PMCID: PMC2952281  PMID: 20447721
lung cancer; chemotherapy; platinum-agents; AKT; clinical outcomes
6.  Genetic Variants in Inflammation-Related Genes Are Associated with Radiation-Induced Toxicity Following Treatment for Non-Small Cell Lung Cancer 
PLoS ONE  2010;5(8):e12402.
Treatment of non-small cell lung cancer (NSCLC) with radiotherapy or chemoradiotherapy is often accompanied by the development of esophagitis and pneumonitis. Identifying patients who might be at increased risk for normal tissue toxicity would help in determination of the optimal radiation dose to avoid these events. We profiled 59 single nucleotide polymorphisms (SNPs) from 37 inflammation-related genes in 173 NSCLC patients with stage IIIA/IIIB (dry) disease who were treated with definitive radiation or chemoradiation. For esophagitis risk, nine SNPs were associated with a 1.5- to 4-fold increase in risk, including three PTGS2 (COX2) variants: rs20417 (HR:1.93, 95% CI:1.10–3.39), rs5275 (HR:1.58, 95% CI:1.09–2.27), and rs689470 (HR:3.38, 95% CI:1.09–10.49). Significantly increased risk of pneumonitis was observed for patients with genetic variation in the proinflammatory genes IL1A, IL8, TNF, TNFRSF1B, and MIF. In contrast, NOS3:rs1799983 displayed a protective effect with a 45% reduction in pneumonitis risk (HR:0.55, 95% CI:0.31–0.96). Pneumonitis risk was also modulated by polymorphisms in anti-inflammatory genes, including genetic variation in IL13. rs20541 and rs180925 each resulted in increased risk (HR:2.95, 95% CI:1.14–7.63 and HR:3.23, 95% CI:1.03–10.18, respectively). The cumulative effect of these SNPs on risk was dose-dependent, as evidenced by a significantly increased risk of either toxicity with an increasing number of risk genotypes (P<0.001). These results suggest that genetic variations among inflammation pathway genes may modulate the development of radiation-induced toxicity and, ultimately, help in identifying patients who are at an increased likelihood for such events.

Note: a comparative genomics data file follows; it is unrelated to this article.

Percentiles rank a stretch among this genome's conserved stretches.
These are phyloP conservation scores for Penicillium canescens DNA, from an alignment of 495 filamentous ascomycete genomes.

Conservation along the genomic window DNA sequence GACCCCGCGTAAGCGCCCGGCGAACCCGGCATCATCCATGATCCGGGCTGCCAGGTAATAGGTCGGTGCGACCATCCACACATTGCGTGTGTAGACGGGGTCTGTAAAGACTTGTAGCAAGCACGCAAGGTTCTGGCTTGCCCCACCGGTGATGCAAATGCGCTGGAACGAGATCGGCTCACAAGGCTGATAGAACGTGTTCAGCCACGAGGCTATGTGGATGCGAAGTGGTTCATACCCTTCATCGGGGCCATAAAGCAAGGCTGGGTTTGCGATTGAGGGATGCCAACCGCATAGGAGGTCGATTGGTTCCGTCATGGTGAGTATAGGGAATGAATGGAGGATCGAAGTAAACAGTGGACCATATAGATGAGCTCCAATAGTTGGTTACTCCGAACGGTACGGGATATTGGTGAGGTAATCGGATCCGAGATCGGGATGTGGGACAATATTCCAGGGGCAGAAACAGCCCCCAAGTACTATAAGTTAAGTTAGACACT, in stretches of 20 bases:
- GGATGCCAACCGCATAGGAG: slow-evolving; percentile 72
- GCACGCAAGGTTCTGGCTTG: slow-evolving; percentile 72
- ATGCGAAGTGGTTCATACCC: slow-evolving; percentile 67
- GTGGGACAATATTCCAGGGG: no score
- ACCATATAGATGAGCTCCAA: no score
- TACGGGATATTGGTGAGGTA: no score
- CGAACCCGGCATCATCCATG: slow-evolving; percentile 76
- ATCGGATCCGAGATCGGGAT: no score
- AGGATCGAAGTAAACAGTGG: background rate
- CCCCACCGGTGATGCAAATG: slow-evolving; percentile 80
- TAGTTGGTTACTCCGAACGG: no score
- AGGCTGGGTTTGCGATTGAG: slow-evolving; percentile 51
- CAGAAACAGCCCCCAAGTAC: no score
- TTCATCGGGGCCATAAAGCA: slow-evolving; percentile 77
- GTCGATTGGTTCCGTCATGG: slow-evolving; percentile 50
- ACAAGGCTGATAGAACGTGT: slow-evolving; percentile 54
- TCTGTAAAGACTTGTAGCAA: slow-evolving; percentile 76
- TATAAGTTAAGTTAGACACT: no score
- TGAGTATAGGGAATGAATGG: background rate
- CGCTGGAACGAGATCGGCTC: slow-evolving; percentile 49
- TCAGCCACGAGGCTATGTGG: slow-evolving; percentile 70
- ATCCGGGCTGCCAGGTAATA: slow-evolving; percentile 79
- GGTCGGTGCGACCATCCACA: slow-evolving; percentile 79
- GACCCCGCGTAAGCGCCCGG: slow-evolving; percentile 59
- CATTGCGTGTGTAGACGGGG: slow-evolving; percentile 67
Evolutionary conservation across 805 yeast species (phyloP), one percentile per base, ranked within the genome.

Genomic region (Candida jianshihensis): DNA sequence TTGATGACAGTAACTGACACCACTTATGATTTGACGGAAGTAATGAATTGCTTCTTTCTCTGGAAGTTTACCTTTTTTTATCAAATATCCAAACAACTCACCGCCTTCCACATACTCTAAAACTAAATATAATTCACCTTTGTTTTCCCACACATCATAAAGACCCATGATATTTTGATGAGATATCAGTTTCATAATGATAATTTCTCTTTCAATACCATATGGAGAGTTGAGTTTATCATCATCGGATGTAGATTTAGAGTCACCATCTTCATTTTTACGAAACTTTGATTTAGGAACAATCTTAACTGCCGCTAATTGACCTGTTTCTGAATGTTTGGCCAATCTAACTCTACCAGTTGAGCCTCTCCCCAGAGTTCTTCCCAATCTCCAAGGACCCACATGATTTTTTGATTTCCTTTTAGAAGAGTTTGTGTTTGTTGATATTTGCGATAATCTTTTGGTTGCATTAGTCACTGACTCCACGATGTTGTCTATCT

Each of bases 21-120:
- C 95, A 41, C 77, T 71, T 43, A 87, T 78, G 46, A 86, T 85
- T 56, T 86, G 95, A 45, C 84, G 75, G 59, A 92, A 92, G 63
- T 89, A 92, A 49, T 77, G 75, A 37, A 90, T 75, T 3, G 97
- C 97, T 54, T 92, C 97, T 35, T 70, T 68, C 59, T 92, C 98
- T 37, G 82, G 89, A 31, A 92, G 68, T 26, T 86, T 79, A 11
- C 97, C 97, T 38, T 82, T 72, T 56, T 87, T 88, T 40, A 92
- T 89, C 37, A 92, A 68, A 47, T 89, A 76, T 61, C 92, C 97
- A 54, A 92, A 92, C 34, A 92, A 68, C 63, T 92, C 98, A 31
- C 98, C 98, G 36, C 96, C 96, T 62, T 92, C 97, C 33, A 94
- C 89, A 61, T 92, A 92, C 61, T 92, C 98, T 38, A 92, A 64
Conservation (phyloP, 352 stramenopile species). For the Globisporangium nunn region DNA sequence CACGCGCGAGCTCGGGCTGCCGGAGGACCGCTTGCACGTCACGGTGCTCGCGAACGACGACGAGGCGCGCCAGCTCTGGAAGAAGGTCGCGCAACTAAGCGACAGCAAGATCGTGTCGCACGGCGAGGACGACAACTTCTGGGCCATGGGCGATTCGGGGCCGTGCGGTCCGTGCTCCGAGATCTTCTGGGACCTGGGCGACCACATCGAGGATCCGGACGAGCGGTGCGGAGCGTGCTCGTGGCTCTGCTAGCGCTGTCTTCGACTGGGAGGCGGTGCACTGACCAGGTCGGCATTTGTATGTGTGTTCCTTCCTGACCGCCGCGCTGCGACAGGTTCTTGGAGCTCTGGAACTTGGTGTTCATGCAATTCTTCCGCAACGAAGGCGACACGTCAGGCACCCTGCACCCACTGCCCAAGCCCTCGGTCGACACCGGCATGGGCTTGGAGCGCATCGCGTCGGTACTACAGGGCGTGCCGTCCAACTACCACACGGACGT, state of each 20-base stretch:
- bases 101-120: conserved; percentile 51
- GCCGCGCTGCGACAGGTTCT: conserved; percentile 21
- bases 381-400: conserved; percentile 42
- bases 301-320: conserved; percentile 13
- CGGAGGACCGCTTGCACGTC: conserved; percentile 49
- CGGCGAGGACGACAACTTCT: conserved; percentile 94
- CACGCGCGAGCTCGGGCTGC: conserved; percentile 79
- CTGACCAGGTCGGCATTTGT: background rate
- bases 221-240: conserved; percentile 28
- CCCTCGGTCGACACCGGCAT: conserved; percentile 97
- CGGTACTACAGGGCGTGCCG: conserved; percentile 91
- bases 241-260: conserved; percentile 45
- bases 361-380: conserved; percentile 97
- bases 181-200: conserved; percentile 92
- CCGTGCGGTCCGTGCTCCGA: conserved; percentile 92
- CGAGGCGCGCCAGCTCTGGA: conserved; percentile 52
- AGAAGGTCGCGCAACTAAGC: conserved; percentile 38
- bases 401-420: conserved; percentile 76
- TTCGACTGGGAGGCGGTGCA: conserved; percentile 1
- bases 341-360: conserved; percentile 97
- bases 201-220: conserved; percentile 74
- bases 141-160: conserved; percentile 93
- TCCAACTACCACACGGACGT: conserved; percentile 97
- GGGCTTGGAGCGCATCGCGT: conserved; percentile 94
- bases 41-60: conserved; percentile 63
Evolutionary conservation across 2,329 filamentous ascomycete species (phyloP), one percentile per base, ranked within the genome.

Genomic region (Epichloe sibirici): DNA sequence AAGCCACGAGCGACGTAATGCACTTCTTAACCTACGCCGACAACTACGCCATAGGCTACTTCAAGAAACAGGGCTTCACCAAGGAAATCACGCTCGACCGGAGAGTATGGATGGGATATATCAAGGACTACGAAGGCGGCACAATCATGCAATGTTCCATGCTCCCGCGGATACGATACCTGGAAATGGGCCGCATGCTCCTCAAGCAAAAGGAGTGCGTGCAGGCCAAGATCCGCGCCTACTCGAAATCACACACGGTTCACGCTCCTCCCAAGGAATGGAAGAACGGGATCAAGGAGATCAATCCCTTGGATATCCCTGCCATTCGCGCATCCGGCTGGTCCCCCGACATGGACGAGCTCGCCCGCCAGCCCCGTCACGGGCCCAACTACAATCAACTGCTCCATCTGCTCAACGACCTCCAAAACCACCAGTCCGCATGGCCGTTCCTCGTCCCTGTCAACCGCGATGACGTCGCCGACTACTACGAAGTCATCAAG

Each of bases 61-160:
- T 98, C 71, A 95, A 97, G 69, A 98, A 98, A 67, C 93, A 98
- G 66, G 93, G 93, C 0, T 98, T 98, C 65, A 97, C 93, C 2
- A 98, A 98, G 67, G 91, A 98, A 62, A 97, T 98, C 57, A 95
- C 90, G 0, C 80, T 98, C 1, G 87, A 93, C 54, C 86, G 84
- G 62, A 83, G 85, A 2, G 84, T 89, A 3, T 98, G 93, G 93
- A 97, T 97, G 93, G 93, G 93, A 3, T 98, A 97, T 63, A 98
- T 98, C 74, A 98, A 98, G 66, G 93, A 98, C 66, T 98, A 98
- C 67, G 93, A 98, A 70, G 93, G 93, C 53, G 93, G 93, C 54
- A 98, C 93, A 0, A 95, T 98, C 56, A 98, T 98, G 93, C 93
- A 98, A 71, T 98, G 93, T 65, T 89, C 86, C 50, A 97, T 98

doi:10.1371/journal.pone.0012402
PMCID: PMC2928273  PMID: 20811626

Results 1-6 (6)